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United States Department of Justice: Protect soldiers from being legally sued for child custody while deployed

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We are requesting a Federal Law or an amendment to the Service member Civil Relief Act to include a protection for soldiers against been sued for child custody while they are on or about to be deployed on deployment status. to  include the territory of the commonwealth of Puerto Rico. The Service Member Civil Relief Act does not cover any legalese regarding the custody rights of service members. This leaves Soldiers defenseless against situations where the legal guardian or other family member can take advantage of the Soldier being overseas to gain full custody of a child. Many times the Soldier is unaware of the custody case against him or her due to the lack of communication between the two parts. The normal course of action taken by the courts is to assign custody to whichever parent is present at the time of the hearing. To fix this problem, some states have enacted specific laws and regulations to protect service members, but there are still many states that do not provide any kind of protection to those service members currently serving on overseas assignments. This leaves the stability of these families in the hands of individual courts. 146,000 single military parents in 2008 accounting for about 6.6 percentof the total for the total force strength.

The percentage of single military parents was higher in the Reserve Component (8.7 percent) thanin the Active dutyComponent (5.3 percent). Over the past ten years, the number of single parents in theActive duty component has declined, while the number of single parents in the selectedReserve members has increased over the last decade by 60 percent (ODUSD (MC&FP),in press). Though the gender difference is not as evident as the civilian population, asshown in Figure 4, female Service members were at least twice as likely to be single parents, compared with male Service members, in both Active Duty and Reserve components. Of Service members who ever deployed to OEF/OIF, single parents make up 17 percent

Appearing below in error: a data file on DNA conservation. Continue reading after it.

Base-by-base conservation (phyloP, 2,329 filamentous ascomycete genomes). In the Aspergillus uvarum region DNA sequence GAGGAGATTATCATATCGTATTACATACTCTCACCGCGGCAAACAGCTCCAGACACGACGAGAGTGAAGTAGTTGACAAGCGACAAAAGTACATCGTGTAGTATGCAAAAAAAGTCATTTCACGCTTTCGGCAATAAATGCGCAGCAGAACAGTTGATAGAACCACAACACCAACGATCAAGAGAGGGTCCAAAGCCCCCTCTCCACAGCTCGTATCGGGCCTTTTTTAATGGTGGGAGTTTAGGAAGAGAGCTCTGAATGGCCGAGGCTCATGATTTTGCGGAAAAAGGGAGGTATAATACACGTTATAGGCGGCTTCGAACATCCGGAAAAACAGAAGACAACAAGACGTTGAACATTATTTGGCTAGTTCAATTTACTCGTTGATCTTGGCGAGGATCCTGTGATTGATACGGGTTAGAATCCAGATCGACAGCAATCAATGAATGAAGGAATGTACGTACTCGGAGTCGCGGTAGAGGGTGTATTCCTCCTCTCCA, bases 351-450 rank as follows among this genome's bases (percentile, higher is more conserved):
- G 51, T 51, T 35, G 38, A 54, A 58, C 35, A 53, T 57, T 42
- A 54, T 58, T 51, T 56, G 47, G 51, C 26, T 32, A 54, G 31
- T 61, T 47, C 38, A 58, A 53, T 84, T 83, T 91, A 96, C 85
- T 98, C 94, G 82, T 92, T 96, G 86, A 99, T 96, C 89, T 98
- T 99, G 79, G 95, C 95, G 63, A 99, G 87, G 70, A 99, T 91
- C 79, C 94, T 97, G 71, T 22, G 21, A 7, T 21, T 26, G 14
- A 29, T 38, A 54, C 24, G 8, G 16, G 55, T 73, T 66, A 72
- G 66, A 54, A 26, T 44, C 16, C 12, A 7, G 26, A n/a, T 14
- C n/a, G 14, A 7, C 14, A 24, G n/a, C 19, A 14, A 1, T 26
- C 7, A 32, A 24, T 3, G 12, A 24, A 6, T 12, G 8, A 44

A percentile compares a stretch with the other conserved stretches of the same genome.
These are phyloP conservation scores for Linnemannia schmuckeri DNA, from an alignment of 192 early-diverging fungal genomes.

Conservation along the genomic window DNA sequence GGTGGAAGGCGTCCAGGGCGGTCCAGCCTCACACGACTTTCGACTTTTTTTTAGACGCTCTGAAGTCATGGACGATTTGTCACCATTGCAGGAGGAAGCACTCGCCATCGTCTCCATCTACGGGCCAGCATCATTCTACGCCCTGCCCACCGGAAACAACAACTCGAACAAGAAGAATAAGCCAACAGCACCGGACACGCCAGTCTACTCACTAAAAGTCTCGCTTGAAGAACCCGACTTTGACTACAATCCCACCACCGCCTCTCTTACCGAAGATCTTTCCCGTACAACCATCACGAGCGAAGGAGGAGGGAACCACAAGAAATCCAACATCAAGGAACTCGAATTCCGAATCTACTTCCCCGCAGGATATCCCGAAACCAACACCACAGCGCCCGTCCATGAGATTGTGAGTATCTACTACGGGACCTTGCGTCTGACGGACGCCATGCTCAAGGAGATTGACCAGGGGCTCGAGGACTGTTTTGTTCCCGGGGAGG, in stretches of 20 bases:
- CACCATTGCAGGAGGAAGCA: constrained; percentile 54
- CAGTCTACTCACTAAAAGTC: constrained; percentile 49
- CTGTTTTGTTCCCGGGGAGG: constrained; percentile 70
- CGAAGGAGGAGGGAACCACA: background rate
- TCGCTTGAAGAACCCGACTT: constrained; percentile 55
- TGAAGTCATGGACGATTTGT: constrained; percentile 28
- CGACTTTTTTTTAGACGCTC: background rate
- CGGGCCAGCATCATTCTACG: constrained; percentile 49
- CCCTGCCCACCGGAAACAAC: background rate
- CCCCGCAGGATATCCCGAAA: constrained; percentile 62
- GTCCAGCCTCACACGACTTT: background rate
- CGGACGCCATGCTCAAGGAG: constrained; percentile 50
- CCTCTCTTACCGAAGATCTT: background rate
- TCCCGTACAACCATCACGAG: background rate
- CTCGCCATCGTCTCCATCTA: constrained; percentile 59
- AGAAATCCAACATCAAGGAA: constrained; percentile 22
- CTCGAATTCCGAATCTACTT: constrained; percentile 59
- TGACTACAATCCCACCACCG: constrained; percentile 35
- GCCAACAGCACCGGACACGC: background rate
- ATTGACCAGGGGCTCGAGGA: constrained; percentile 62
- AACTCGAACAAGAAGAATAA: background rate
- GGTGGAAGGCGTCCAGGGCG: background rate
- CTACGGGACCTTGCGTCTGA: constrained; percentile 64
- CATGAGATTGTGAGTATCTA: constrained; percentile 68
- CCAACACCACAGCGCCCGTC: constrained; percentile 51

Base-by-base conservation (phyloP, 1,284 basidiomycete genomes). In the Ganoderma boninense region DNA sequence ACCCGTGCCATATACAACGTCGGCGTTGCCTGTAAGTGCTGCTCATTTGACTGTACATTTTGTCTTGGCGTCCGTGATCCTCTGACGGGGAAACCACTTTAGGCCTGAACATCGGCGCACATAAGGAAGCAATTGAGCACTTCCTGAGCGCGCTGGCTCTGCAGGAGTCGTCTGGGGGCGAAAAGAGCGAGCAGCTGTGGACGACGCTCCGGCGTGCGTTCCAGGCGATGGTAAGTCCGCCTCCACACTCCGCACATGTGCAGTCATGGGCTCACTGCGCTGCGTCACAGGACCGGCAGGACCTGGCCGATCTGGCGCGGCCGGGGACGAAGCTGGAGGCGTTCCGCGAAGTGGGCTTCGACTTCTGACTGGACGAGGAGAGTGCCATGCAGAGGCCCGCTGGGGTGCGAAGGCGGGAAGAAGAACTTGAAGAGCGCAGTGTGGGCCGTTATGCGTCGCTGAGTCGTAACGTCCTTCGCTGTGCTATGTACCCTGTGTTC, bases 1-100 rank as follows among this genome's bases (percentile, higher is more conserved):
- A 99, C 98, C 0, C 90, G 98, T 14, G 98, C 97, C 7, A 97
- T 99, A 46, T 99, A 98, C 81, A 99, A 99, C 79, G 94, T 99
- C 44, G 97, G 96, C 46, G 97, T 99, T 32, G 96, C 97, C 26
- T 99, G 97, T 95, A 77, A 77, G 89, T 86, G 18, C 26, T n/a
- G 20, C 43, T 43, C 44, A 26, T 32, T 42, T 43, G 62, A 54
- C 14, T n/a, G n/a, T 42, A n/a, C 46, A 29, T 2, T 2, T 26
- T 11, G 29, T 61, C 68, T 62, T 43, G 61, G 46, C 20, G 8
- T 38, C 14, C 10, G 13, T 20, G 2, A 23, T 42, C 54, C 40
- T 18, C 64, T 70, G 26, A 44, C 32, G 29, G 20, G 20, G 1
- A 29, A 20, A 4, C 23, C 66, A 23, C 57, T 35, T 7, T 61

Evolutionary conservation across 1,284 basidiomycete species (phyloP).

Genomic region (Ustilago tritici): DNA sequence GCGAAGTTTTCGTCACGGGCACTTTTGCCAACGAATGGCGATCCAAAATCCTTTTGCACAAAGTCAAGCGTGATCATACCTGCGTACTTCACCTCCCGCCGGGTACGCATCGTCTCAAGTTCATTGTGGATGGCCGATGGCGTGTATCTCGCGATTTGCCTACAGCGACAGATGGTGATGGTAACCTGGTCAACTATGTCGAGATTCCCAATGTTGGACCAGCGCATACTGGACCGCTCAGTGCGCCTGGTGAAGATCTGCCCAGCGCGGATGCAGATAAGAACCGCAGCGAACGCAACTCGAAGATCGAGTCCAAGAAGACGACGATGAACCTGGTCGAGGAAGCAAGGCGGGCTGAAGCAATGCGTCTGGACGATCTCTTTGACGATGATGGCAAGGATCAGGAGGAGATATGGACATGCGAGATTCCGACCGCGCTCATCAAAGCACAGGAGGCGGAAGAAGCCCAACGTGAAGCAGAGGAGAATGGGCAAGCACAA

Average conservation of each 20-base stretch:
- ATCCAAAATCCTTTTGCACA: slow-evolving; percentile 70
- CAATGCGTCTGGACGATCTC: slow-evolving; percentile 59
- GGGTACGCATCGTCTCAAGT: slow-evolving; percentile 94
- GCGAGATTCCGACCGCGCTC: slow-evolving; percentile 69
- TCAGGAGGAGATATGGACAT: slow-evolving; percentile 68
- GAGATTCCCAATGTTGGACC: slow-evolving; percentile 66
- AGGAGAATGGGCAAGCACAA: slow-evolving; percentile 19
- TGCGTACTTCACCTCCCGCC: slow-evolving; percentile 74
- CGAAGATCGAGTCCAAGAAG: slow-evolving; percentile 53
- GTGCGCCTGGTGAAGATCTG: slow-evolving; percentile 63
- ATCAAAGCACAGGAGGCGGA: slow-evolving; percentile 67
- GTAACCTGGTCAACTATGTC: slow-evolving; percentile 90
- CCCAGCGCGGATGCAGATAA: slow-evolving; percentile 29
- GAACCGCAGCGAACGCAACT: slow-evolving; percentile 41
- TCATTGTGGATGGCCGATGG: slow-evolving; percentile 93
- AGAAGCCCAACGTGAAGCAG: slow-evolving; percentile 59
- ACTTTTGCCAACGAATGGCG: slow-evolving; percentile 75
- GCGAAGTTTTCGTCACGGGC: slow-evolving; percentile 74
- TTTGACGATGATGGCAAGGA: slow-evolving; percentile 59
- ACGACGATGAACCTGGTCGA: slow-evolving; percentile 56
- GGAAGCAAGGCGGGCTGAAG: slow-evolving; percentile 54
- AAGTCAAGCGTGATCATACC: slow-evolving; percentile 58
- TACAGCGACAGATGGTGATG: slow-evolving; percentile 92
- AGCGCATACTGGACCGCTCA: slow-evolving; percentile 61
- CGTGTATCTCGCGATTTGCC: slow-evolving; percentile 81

The Family Care Plan, a plan put together by the Soldier’s command to ensure the well-being of the child in case of an emergency, is not a court order which means it is not legally binding in civilian court. This means that should a Soldier leave their child with an ex-spouse or family member, the ex can sue for custody regardless of the plan laid out by the soldier and his or her chain of command. In certain cases where joint custody is awarded to both parents, judges will often mandate in the case decision that in the event of a deployment, the child will be left with the remaining spouse. Many soldiers deploy and discover that in their absence, things have changed dramatically. Deployed parents have received legal notices mandating child support increases, changes in custody, and in some cases outright refusal by the custodial parent to allow the returning soldier to see their children. Army-wide statistics are not available on parents losing the custody of their children because the Army does not track these cases. Unless both parents are service members, the military justice system is unable to effectively engage in mediation on behalf of parents who are fighting court battles to regain custody of their kids. As a result, there may be a very high number of parents who lose the custody of their kids in civilian courts. The US Department of Defense does not grant legal representation to soldiers and since redeploying to attend court is up to command discretion many times there is little to no support for these custody battles. Courts should not be able to find soldiers unfit because of the multiple duty station moves and deployments that are a part of any military orders expected of a Soldier.